The Police. I'm sure everyone's choice would be Roxanne, but this my tribute, and I prefer Message in a Bottle.
Squeeze. I still like to pull out Argy Bargy and give that a spin, along with Cool For Cats, which is where this one comes from.
Up The Junction.
The Clash. Were they truly New Wave, or were they punk?
Who cares? They were "the only band that mattered."
If you’ve had the pleasure of seeing the BBC sketch-comedy program “Little Britain,” you already know that it is the funniest show of that genre to come along since “Monty Python’s Flying Circus.” “Little Britian” is the brain-child of Matt Lucas and David Williams, and it took a couple of episodes for me to realize that most of the main characters are being played by them. Matt Lucas in particular is a brilliant character actor, portraying women as well as any man that I have ever seen. No slouch himself, David Williams’ characters are hilarious, and together they form one of the funniest comedy teams in the craft today.
Disclaimer: If you think “South Park” is offensive and that it sometimes “goes too far,” then you probably will want to avoid the youtube links that follow. Indeed, we have these shows on DVD and sometimes skip some of the more, er, earthy skits. I wonder what the evangelicals think when they visit England and find out the true meaning of the words liberal media?
Fasten your seatbelts, as this may be some of the funniest television you’ve seen in a very long time.
First up is Matt Lucas as "Marjorie Dawes." She is the coach at the weekly “Fat Fighters” meeting. She is as mean as she is ineffectual at keeping her own weight off. The members of her club suffer her abuse, but return each week for more. In this sketch, Marjorie has brought along a special guest.
Next is everyone’s favorite, "Lou and Andy." Andy (Matt Lucas) is pretending to be handicapped, but he effectively hides it from his long suffering caretaker, Lou (David Williams.) The running joke is that Andy insists on having or doing something that Lou knows is not quite right, but ends up yielding to Andy’s persistence, only to be burned in the end. You know it is coming, but they are so good at it that you laugh at the expected outcome just the same. William’s characterization of Lou is very nuanced, and as the sketches progress, he starts to become slightly impatient with Andy, but still manages to keep his composure. In this sketch, Lou takes Andy to the Pet Shop to buy him a rabbit.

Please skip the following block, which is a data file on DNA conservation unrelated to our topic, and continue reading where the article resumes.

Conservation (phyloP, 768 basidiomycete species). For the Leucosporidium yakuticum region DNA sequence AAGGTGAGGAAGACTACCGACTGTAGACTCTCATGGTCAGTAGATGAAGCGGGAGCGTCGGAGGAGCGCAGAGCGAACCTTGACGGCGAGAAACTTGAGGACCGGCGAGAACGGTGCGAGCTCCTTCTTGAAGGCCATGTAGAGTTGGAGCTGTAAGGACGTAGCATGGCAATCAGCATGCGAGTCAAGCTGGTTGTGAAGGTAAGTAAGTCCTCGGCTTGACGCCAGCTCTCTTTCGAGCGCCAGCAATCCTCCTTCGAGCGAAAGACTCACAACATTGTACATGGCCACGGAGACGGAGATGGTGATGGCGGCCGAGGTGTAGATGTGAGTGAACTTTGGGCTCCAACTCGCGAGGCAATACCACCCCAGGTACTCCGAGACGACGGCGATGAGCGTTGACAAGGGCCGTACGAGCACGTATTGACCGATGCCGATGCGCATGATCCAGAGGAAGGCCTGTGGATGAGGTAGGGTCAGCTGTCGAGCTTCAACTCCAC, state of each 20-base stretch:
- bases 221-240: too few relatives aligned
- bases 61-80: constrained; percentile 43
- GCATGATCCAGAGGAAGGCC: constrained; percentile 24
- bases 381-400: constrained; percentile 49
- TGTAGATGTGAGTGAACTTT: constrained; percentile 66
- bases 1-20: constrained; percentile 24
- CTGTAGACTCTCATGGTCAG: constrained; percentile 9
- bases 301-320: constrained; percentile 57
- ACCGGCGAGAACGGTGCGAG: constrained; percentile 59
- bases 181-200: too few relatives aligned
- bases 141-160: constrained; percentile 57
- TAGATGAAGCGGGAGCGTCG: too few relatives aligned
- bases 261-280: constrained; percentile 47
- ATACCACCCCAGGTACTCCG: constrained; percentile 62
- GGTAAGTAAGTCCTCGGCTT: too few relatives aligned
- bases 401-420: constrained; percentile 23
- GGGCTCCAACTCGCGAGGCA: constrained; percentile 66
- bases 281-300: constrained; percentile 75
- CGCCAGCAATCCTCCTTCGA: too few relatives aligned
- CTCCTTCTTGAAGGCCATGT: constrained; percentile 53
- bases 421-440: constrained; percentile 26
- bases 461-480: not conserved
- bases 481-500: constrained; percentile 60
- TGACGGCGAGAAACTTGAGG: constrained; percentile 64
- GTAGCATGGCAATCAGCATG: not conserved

One of my favorites, is the "Prime Minister" sketch. In this outing, David plays the openly gay personal assistant to the Prime Minister. He is jealous, catty, and vindictive, and is deeply in love with the seemingly straight and oblivious (or is he?) PM.
Finally, there is "Daffyd Thomas," the “only gay in the village,” as portrayed to perfection by Matt Lucas. I couldn’t choose between these two sketches, so I’ve included both of them. In the first one, Daffyd is complaining to the barmaid of the trials of being the only gay in the village and having nothing to do. In the second, he is shocked and disappointed to find out that the local newsstand has sold his copy of The Gay Times to someone else.